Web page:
This picture embodies so much to me. This is one of my first solo night flights. I’m a private pilot with over 400 hours. My aviation journey began later in life, as my first priority has been raising my family for the last 20 years. My fascination with flying began long ago, as a young girl, flying aerobatics with my uncle. Although earning my pilot’s license was fairly recent, my knowledge and interest in airplanes has been life-long.
Because of my late start, I’ve crammed more flying in these past two years than many other pilots. I’ve got a lifetime of destinations to visit on my wish list and have proudly logged more than 52 airports to date. After a recent night flight, my appreciation for the dark sky was apparent. Pilots have flexibility to choose their routes and timing of trips. That’s one of the great things about general aviation: freedom. Experiencing the world from above is a great privilege we pilots have.
Day flying and night flying are different but each has its own unique benefits. What I love about flying during the day is the ability to see everything in miniature form. Day flights are alive with energy and adrenaline. Life is constantly moving along at Mach speed. Cars are quickly proceeding to their destinations. You are a witness to the beauty and mediocrity of daily life. Everyone branches off to their own personal terminus: doctor, school, meeting, store, etc. It’s easy to recognize and sympathize with the people I share the world with below. The roads are all carefully planned to get people from Point A to Point B (although sometimes you do wonder what the road planning commission was thinking about!). It’s comforting to witness people doing exactly what I do every single day. It’s a bond we all share with one another, even though it’s not always enjoyable.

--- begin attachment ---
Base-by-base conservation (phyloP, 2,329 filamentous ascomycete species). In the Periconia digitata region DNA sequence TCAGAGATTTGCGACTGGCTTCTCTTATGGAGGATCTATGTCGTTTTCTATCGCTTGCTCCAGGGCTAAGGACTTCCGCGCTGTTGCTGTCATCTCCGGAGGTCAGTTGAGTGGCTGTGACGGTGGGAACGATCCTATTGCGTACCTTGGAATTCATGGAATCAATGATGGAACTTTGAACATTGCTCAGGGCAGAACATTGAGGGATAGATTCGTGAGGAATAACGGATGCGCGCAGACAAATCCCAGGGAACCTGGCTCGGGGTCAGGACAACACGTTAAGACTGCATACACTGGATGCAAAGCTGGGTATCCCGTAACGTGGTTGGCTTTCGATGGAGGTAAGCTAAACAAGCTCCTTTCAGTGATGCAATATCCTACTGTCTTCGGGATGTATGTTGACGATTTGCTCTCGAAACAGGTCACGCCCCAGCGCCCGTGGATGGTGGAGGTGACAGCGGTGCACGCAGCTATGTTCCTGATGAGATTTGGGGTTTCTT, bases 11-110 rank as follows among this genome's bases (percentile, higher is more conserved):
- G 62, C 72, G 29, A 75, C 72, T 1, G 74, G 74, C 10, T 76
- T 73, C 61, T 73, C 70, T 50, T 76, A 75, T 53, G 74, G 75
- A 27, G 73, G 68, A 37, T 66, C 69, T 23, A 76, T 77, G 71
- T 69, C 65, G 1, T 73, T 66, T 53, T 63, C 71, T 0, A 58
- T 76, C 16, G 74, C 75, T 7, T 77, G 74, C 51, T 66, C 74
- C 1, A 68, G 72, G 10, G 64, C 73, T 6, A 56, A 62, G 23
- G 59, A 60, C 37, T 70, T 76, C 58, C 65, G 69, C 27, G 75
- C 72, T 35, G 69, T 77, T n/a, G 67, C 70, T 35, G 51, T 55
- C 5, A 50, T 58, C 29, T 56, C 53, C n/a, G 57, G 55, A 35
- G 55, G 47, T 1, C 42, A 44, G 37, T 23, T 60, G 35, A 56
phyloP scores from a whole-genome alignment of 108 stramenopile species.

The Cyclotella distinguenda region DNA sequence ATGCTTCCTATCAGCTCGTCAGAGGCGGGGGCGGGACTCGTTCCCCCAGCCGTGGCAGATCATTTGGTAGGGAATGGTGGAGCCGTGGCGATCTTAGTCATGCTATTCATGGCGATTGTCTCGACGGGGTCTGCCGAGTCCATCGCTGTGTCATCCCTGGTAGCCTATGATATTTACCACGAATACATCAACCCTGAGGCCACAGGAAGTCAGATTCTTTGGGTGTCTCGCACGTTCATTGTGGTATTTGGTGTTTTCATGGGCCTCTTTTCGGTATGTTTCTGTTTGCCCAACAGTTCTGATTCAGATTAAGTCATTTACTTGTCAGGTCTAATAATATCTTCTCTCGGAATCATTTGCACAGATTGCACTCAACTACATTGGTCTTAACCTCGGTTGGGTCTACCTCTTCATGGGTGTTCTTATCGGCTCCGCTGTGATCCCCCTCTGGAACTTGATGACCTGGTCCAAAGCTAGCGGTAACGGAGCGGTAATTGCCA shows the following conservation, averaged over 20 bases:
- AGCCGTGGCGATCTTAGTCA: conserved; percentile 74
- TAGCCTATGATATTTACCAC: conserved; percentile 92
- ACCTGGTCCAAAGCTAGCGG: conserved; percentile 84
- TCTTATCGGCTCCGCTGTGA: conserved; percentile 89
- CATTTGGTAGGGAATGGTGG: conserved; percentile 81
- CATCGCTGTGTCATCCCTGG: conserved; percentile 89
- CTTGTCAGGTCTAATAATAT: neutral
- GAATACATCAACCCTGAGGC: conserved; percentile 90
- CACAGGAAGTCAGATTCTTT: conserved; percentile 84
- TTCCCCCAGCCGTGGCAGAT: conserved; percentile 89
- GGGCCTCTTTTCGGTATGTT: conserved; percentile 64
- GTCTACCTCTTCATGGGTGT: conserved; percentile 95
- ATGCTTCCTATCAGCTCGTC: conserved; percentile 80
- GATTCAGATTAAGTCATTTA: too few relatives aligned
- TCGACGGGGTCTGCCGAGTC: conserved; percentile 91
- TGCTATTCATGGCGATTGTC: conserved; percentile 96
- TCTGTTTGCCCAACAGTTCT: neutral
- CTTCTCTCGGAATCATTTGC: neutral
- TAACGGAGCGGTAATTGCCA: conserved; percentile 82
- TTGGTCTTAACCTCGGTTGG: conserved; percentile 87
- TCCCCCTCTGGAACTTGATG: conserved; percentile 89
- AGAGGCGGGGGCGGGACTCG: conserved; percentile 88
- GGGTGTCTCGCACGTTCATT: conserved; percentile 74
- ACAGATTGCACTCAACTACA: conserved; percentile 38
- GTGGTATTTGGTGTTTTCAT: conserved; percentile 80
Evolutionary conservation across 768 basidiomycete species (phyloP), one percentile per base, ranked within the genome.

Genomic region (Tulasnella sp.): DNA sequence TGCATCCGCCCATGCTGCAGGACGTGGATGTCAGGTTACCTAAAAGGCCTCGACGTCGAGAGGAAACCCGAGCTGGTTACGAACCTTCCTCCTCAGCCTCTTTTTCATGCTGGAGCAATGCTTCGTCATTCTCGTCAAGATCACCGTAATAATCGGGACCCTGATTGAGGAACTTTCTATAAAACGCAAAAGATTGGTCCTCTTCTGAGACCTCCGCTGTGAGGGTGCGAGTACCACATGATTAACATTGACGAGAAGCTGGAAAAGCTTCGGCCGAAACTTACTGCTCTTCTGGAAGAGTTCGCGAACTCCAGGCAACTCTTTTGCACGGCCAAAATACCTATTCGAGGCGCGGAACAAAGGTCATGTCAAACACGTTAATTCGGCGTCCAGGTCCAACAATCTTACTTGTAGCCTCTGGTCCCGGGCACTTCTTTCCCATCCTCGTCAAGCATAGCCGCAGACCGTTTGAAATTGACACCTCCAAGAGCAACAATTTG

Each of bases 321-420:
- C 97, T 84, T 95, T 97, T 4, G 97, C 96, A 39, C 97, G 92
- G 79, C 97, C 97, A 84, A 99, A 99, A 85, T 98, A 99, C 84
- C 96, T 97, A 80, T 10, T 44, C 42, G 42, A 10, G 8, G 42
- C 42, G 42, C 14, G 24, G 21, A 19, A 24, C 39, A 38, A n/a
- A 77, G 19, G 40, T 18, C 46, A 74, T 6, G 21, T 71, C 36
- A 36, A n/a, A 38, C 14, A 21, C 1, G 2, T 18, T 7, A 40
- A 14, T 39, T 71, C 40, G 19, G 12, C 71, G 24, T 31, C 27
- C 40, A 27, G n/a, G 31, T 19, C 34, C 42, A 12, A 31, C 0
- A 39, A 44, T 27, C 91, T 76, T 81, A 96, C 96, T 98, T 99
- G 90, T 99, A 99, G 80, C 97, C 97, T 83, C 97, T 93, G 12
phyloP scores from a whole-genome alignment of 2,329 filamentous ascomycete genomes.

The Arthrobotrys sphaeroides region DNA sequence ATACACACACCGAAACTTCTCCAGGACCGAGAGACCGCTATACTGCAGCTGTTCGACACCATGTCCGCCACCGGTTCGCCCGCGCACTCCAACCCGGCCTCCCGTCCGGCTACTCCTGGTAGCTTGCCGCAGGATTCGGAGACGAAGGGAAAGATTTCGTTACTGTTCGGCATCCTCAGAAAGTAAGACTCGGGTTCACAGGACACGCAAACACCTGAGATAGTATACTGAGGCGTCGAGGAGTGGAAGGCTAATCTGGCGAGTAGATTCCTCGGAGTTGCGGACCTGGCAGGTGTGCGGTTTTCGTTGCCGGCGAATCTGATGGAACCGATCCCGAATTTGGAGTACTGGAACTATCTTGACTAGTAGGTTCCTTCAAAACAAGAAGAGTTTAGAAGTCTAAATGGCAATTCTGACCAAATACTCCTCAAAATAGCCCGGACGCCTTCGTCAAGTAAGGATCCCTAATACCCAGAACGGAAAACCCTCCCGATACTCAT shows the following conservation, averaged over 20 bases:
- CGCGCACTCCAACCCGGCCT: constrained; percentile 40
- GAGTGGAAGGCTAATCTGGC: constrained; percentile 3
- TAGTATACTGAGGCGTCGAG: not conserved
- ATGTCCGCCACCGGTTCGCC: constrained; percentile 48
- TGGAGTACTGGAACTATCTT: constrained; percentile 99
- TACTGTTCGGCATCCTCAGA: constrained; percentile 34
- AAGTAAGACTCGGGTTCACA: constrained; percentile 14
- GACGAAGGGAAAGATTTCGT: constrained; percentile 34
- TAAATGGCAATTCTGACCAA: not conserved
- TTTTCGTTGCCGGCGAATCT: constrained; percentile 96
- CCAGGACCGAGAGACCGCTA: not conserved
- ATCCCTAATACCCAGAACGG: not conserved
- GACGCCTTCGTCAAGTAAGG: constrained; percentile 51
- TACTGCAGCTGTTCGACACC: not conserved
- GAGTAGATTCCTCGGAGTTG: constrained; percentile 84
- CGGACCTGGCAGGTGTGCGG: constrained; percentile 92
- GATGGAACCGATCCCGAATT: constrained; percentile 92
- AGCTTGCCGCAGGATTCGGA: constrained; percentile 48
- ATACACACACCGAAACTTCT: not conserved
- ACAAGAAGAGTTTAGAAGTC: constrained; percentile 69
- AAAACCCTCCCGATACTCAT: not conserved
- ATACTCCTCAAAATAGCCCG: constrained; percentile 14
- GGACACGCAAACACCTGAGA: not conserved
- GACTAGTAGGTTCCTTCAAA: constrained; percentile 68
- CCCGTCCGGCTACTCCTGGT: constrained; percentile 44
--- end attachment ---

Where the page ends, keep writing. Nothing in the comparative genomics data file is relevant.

Night flights are distinct. They are pretty rare for me. They seem unorthodox and more dangerous. It’s uncomfortable not being able to see everything as one would during the daylight hours. The excitement of my first night flight during training was unforgettable. The whole atmosphere around the airport was different. It was eerie. Everything was quiet around the airfield and the FBO. There was a security guard looming around in his security car with his giant spotlight. All of the friendly faces of students and other instructors had disappeared for the day. The line boys were gone. The preflight was extremely frustrating; trying to balance a flashlight in one hand and check the gas tanks and oil level with the other. Of course, being careful not to blind myself with white light, too!
As my instructor and I lifted off the runway and into the air, it was more calm than I had anticipated. The air was so smooth! The view was vastly different. The city lights twinkled and made everything below us radiate. The city seemed mellow and peaceful. It was nearly impossible to discern individual cars traveling the roads. The chatter on the radio was considerably more quiet. It was relaxing. From that point on, flying at night would become one of my favorite ways to travel. Each time, I realize what a unique position I’m in that not many get to experience. I’m grateful. During that time, my mind is willingly quieted like the rest of world. I choose to listen to the hum of the engine versus music streaming into my headset. The tasks of piloting are less harried. The dark sky transports me and my mind to a different place. It’s acceptable for me to just enjoy the ride. This is the time to not think about what comes tomorrow, but allow myself to become what surrounds me: calm, quiet and easy-going.
Each flight comes to an end (hopefully at my planned destination!). Sometimes, I just want the flight to go on and on. Don’t they always seem to end too soon? Inevitably, once it’s time to land, as the airplane gets closer to the runway, it’s time to reset and get back into full-on concentration mode. Life will once again be busy and noise will fill my surroundings. My days are filled with activities, appointments, errands. Thankfully, flying at night has become more and more my preferred time to travel. It’s easier for me to schedule as well. If flying at night seems intimidating, practice it more with a friend or instructor. Every pilot can find joy in night flying if they allow themselves.